So, if you use Windows XP, your computer is dependent on Microsoft computers. That's bad, not only because you lose control over your possession, but because Microsoft produces buggy software and doesn't patch bugs quickly. For example, as of July 7, 2002, there are 18 unpatched security holes in Microsoft Internet Explorer. This is a terrible record for a company that has $40 billion in the bank. Obviously, with that kind of money, Microsoft could fix the bugs if it wanted to fix them. Since the bugs are very public and Microsoft has the money, it seems reasonable to suppose that top management at Microsoft has deliberately decided that the bugs should remain, at least for now.

It seems possible that there is a connection between all the bugs and the U.S. government's friendly treatment of Microsoft's law-breaking. The U.S. government's CIA and FBI and NSA departments spy on the entire world, and unpatched vulnerabilities in Microsoft software help spies.

Windows XP, and all current Windows operating systems, have a file called the registry in which configuration information is written. If this one (large, often fragmented) file becomes corrupted, the only way of recovering may be to re-format the hard drive, re-install the operating system, and then re-install and re-configure all the applications. The registry file is a single, very vulnerable, point of failure. Microsoft apparently designed it this way to provide copy protection. Since most entries in the registry are poorly documented or not documented, the registry effectively prevents control by the user.

Note that Microsoft does not support making functional complete backups under Windows XP. Look at Microsoft's policy about this: Q314828 Microsoft Policy on Disk Duplication of Windows XP Installation. Only those who work with Microsoft software will understand the true meaning of Microsoft's policy. Since almost all programs use the registry operating system file, if you cannot make a functional copy of the operating system you cannot make a functional copy of all your application installations and configurations. There are other software companies that try to fix this, but they don't work well, and Microsoft can, of course, break their implementations, as they have often done with other kinds of competitors.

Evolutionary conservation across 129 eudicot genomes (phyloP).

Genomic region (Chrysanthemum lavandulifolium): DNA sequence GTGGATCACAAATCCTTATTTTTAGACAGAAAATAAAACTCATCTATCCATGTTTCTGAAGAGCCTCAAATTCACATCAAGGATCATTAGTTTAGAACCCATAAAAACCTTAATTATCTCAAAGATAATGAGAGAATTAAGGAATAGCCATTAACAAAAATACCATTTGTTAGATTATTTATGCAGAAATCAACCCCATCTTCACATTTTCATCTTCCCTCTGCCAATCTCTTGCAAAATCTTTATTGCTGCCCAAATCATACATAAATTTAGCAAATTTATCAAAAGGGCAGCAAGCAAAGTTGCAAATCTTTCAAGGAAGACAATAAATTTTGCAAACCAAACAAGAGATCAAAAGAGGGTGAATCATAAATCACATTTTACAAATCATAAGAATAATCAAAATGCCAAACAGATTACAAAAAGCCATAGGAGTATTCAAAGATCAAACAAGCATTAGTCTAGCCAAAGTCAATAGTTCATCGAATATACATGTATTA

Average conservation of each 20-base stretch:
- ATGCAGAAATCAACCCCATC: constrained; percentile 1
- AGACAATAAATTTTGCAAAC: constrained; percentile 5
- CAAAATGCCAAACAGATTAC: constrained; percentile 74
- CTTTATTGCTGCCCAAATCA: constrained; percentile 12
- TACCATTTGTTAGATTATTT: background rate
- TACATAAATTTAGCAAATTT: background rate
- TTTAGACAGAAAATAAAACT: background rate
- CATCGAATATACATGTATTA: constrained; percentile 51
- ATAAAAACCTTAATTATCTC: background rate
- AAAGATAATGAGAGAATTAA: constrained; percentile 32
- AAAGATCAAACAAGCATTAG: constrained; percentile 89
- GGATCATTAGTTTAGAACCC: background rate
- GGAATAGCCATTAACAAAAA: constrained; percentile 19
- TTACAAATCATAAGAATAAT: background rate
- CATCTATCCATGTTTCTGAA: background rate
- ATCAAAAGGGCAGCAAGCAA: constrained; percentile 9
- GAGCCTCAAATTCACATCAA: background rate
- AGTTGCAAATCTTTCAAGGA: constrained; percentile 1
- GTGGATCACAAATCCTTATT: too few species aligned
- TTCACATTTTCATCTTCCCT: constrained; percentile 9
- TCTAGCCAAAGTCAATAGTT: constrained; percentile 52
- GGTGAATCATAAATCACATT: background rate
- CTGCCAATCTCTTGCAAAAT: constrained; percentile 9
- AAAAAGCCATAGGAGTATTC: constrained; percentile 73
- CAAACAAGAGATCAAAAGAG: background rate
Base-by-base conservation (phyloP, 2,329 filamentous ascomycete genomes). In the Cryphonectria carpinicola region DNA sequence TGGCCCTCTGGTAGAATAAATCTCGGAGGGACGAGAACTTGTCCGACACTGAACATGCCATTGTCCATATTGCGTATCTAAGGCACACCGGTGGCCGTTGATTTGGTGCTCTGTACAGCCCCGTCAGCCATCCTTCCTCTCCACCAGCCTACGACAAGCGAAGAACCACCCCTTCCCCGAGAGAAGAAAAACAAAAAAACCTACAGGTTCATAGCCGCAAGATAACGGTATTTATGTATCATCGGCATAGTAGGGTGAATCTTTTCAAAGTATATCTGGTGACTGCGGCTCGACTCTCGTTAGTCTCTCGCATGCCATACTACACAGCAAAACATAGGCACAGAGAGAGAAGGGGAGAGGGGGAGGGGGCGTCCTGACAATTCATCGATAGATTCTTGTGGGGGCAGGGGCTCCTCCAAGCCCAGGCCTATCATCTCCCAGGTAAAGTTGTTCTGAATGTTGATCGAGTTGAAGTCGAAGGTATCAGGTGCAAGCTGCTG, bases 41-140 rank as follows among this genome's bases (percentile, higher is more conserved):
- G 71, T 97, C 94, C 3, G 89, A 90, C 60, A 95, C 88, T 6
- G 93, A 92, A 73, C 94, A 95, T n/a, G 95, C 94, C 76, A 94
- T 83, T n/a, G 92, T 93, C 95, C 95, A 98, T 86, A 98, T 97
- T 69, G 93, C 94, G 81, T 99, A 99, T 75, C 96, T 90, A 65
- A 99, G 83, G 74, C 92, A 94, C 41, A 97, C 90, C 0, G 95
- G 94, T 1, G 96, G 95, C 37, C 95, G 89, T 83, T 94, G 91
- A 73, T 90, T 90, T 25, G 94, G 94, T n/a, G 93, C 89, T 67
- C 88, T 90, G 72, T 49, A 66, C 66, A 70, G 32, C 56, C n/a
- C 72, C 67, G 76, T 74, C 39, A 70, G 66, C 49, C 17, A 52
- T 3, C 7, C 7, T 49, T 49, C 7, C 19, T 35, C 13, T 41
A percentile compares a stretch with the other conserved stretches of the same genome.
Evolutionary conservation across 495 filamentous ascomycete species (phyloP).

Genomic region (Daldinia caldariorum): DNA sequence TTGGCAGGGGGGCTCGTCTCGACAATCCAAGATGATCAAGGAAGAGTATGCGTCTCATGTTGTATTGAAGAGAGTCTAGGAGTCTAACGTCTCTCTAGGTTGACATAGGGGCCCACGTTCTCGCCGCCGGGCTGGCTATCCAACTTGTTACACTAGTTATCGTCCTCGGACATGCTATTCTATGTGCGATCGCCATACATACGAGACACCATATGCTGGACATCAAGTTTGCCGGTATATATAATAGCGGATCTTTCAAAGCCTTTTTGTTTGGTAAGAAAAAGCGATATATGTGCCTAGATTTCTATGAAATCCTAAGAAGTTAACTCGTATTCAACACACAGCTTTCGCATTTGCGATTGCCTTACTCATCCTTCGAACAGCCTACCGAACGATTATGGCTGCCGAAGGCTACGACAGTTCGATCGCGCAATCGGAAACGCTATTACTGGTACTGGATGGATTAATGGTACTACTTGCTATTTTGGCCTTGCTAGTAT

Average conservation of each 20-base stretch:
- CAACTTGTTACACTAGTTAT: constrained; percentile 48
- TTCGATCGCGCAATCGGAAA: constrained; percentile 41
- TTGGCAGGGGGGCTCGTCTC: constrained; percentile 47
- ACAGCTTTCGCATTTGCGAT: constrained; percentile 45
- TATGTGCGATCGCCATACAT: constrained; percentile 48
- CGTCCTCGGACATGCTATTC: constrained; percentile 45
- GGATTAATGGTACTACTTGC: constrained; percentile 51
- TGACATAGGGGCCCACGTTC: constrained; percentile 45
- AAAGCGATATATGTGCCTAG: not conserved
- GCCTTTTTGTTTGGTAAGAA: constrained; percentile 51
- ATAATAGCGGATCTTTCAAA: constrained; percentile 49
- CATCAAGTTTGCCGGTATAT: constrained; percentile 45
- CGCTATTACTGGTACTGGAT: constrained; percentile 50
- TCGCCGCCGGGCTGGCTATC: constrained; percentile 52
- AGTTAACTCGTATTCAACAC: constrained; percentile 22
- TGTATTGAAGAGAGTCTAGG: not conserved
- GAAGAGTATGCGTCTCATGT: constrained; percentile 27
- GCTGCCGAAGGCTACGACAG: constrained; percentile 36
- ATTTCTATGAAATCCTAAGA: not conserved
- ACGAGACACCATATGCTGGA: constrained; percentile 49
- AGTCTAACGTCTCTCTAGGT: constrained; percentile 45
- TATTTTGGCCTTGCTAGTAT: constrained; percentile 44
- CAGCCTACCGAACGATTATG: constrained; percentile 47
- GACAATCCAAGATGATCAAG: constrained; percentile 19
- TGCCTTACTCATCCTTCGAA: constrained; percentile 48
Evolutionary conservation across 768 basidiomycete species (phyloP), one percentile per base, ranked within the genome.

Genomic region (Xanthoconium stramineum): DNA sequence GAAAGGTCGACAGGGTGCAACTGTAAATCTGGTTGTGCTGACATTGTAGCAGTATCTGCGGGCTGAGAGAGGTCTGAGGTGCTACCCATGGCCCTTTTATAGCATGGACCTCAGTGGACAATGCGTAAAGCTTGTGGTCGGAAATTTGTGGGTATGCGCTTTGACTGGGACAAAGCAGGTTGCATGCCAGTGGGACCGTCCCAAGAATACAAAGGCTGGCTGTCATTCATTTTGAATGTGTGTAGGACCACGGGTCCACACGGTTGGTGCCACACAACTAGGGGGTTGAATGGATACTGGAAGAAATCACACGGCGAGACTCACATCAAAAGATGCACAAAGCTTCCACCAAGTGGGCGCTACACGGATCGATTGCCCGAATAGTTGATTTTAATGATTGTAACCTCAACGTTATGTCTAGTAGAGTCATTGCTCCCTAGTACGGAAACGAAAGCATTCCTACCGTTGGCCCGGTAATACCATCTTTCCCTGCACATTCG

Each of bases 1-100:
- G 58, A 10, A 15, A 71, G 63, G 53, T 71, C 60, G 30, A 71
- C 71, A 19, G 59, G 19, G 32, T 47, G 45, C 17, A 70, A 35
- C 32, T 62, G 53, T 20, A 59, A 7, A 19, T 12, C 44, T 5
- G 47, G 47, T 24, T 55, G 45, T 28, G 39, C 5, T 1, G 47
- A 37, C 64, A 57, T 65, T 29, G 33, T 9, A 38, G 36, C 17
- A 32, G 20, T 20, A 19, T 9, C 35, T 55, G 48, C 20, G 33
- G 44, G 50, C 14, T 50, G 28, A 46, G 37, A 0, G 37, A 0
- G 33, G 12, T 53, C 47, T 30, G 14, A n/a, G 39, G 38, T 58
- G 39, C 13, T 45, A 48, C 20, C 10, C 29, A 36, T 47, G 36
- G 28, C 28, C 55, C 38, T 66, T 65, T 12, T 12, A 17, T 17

Because the configuration information for the motherboard and the configuration information for the are mixed together in the registry file, the registry tends to prevent you from moving a hard drive to a computer with a different motherboard. That's another implication of the above Microsoft policy. So, if you have a motherboard failure, and a good complete backup, you may not be able to recover unless you have a spare computer with the same motherboard.

Note that Windows XP Professional can support only ten simultaneous incoming network connections. If you want more than that, you must use Windows 2000 server, and pay much, much more. (There is no Windows XP server yet.) Many businesses have very light network traffic; they just move files from staff member to staff member; they really don't need a dedicated server computer. The staff computers could easily handle the load except for this artificial limitation.

Apparently because the Windows XP GUI comes from Windows 98, Windows XP has the same problem with desktop icons that Windows 98 has. The icons sometimes flicker. Sometimes they move themselves around, particularly after the user switches monitor resolutions. Also, sometimes the taskbar settings un-configure themselves, as they do in Windows 98.